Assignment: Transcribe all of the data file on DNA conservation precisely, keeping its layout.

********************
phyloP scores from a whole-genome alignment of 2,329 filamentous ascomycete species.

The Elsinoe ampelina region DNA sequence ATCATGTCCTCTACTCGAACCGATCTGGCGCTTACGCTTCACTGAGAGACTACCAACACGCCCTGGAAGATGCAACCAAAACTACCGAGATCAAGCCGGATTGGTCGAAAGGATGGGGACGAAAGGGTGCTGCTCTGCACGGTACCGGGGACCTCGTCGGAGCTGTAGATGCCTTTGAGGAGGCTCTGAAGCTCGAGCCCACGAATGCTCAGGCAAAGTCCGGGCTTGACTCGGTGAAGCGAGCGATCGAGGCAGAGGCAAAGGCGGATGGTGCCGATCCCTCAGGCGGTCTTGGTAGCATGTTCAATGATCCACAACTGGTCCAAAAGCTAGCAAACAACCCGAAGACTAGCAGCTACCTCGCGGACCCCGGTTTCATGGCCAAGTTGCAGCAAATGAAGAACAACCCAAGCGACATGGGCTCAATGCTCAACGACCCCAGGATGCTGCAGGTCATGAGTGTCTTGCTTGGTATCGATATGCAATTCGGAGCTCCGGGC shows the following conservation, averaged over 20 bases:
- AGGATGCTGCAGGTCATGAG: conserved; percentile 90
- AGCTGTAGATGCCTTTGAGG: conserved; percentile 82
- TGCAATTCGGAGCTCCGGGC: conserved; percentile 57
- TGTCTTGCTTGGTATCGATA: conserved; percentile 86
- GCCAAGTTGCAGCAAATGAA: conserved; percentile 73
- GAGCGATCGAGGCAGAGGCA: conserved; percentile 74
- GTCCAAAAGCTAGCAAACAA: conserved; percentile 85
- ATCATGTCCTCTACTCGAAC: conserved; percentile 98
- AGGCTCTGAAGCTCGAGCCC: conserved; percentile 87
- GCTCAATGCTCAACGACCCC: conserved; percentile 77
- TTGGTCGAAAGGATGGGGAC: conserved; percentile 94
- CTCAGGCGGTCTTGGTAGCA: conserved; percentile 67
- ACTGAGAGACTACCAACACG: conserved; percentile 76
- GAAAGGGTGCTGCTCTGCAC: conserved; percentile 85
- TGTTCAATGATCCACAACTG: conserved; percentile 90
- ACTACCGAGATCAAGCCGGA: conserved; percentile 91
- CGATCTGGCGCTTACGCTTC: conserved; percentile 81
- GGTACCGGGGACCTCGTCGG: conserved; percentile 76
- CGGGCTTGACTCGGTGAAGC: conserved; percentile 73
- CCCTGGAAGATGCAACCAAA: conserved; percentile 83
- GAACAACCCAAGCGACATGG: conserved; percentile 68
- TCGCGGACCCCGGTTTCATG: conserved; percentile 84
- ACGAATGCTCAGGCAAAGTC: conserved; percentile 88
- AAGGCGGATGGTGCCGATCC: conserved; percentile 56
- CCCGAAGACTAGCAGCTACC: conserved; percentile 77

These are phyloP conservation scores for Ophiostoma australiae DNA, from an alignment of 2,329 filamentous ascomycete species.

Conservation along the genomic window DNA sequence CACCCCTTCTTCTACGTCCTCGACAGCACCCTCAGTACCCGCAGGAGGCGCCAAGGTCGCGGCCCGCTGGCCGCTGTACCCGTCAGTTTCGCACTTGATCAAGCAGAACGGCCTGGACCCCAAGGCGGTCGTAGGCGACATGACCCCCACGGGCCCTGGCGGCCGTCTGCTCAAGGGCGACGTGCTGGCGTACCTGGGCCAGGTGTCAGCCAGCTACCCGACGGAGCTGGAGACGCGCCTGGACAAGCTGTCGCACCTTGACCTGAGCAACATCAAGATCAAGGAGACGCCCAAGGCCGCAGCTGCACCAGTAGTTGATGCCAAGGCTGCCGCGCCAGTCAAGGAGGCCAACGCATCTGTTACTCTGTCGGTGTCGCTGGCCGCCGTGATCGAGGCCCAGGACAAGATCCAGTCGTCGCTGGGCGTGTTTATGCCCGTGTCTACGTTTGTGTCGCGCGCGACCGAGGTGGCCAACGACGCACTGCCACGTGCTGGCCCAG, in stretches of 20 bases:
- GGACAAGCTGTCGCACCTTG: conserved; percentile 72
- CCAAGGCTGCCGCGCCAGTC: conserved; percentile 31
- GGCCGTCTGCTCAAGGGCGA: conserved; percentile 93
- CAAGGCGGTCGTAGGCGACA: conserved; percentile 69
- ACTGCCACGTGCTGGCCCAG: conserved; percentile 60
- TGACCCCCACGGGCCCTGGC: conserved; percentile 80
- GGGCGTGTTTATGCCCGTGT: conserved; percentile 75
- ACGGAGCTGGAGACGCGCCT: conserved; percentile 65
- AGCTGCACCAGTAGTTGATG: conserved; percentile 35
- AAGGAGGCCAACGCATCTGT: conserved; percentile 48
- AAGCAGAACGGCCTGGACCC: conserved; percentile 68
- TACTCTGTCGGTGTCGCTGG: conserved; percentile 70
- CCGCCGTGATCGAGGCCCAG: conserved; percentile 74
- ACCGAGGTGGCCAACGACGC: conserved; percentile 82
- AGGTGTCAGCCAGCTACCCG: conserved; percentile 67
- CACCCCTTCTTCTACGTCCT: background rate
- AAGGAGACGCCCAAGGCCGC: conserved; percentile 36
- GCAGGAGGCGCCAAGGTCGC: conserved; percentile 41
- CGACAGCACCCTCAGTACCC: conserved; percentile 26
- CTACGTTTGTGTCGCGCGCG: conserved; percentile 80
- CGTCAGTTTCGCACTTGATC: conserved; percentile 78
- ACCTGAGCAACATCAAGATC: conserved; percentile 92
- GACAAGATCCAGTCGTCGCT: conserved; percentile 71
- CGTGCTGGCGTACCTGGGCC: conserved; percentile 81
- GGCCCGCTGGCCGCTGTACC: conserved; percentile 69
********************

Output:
phyloP scores from a whole-genome alignment of 2,329 filamentous ascomycete species.

The Elsinoe ampelina region DNA sequence ATCATGTCCTCTACTCGAACCGATCTGGCGCTTACGCTTCACTGAGAGACTACCAACACGCCCTGGAAGATGCAACCAAAACTACCGAGATCAAGCCGGATTGGTCGAAAGGATGGGGACGAAAGGGTGCTGCTCTGCACGGTACCGGGGACCTCGTCGGAGCTGTAGATGCCTTTGAGGAGGCTCTGAAGCTCGAGCCCACGAATGCTCAGGCAAAGTCCGGGCTTGACTCGGTGAAGCGAGCGATCGAGGCAGAGGCAAAGGCGGATGGTGCCGATCCCTCAGGCGGTCTTGGTAGCATGTTCAATGATCCACAACTGGTCCAAAAGCTAGCAAACAACCCGAAGACTAGCAGCTACCTCGCGGACCCCGGTTTCATGGCCAAGTTGCAGCAAATGAAGAACAACCCAAGCGACATGGGCTCAATGCTCAACGACCCCAGGATGCTGCAGGTCATGAGTGTCTTGCTTGGTATCGATATGCAATTCGGAGCTCCGGGC shows the following conservation, averaged over 20 bases:
- AGGATGCTGCAGGTCATGAG: conserved; percentile 90
- AGCTGTAGATGCCTTTGAGG: conserved; percentile 82
- TGCAATTCGGAGCTCCGGGC: conserved; percentile 57
- TGTCTTGCTTGGTATCGATA: conserved; percentile 86
- GCCAAGTTGCAGCAAATGAA: conserved; percentile 73
- GAGCGATCGAGGCAGAGGCA: conserved; percentile 74
- GTCCAAAAGCTAGCAAACAA: conserved; percentile 85
- ATCATGTCCTCTACTCGAAC: conserved; percentile 98
- AGGCTCTGAAGCTCGAGCCC: conserved; percentile 87
- GCTCAATGCTCAACGACCCC: conserved; percentile 77
- TTGGTCGAAAGGATGGGGAC: conserved; percentile 94
- CTCAGGCGGTCTTGGTAGCA: conserved; percentile 67
- ACTGAGAGACTACCAACACG: conserved; percentile 76
- GAAAGGGTGCTGCTCTGCAC: conserved; percentile 85
- TGTTCAATGATCCACAACTG: conserved; percentile 90
- ACTACCGAGATCAAGCCGGA: conserved; percentile 91
- CGATCTGGCGCTTACGCTTC: conserved; percentile 81
- GGTACCGGGGACCTCGTCGG: conserved; percentile 76
- CGGGCTTGACTCGGTGAAGC: conserved; percentile 73
- CCCTGGAAGATGCAACCAAA: conserved; percentile 83
- GAACAACCCAAGCGACATGG: conserved; percentile 68
- TCGCGGACCCCGGTTTCATG: conserved; percentile 84
- ACGAATGCTCAGGCAAAGTC: conserved; percentile 88
- AAGGCGGATGGTGCCGATCC: conserved; percentile 56
- CCCGAAGACTAGCAGCTACC: conserved; percentile 77

These are phyloP conservation scores for Ophiostoma australiae DNA, from an alignment of 2,329 filamentous ascomycete species.

Conservation along the genomic window DNA sequence CACCCCTTCTTCTACGTCCTCGACAGCACCCTCAGTACCCGCAGGAGGCGCCAAGGTCGCGGCCCGCTGGCCGCTGTACCCGTCAGTTTCGCACTTGATCAAGCAGAACGGCCTGGACCCCAAGGCGGTCGTAGGCGACATGACCCCCACGGGCCCTGGCGGCCGTCTGCTCAAGGGCGACGTGCTGGCGTACCTGGGCCAGGTGTCAGCCAGCTACCCGACGGAGCTGGAGACGCGCCTGGACAAGCTGTCGCACCTTGACCTGAGCAACATCAAGATCAAGGAGACGCCCAAGGCCGCAGCTGCACCAGTAGTTGATGCCAAGGCTGCCGCGCCAGTCAAGGAGGCCAACGCATCTGTTACTCTGTCGGTGTCGCTGGCCGCCGTGATCGAGGCCCAGGACAAGATCCAGTCGTCGCTGGGCGTGTTTATGCCCGTGTCTACGTTTGTGTCGCGCGCGACCGAGGTGGCCAACGACGCACTGCCACGTGCTGGCCCAG, in stretches of 20 bases:
- GGACAAGCTGTCGCACCTTG: conserved; percentile 72
- CCAAGGCTGCCGCGCCAGTC: conserved; percentile 31
- GGCCGTCTGCTCAAGGGCGA: conserved; percentile 93
- CAAGGCGGTCGTAGGCGACA: conserved; percentile 69
- ACTGCCACGTGCTGGCCCAG: conserved; percentile 60
- TGACCCCCACGGGCCCTGGC: conserved; percentile 80
- GGGCGTGTTTATGCCCGTGT: conserved; percentile 75
- ACGGAGCTGGAGACGCGCCT: conserved; percentile 65
- AGCTGCACCAGTAGTTGATG: conserved; percentile 35
- AAGGAGGCCAACGCATCTGT: conserved; percentile 48
- AAGCAGAACGGCCTGGACCC: conserved; percentile 68
- TACTCTGTCGGTGTCGCTGG: conserved; percentile 70
- CCGCCGTGATCGAGGCCCAG: conserved; percentile 74
- ACCGAGGTGGCCAACGACGC: conserved; percentile 82
- AGGTGTCAGCCAGCTACCCG: conserved; percentile 67
- CACCCCTTCTTCTACGTCCT: background rate
- AAGGAGACGCCCAAGGCCGC: conserved; percentile 36
- GCAGGAGGCGCCAAGGTCGC: conserved; percentile 41
- CGACAGCACCCTCAGTACCC: conserved; percentile 26
- CTACGTTTGTGTCGCGCGCG: conserved; percentile 80
- CGTCAGTTTCGCACTTGATC: conserved; percentile 78
- ACCTGAGCAACATCAAGATC: conserved; percentile 92
- GACAAGATCCAGTCGTCGCT: conserved; percentile 71
- CGTGCTGGCGTACCTGGGCC: conserved; percentile 81
- GGCCCGCTGGCCGCTGTACC: conserved; percentile 69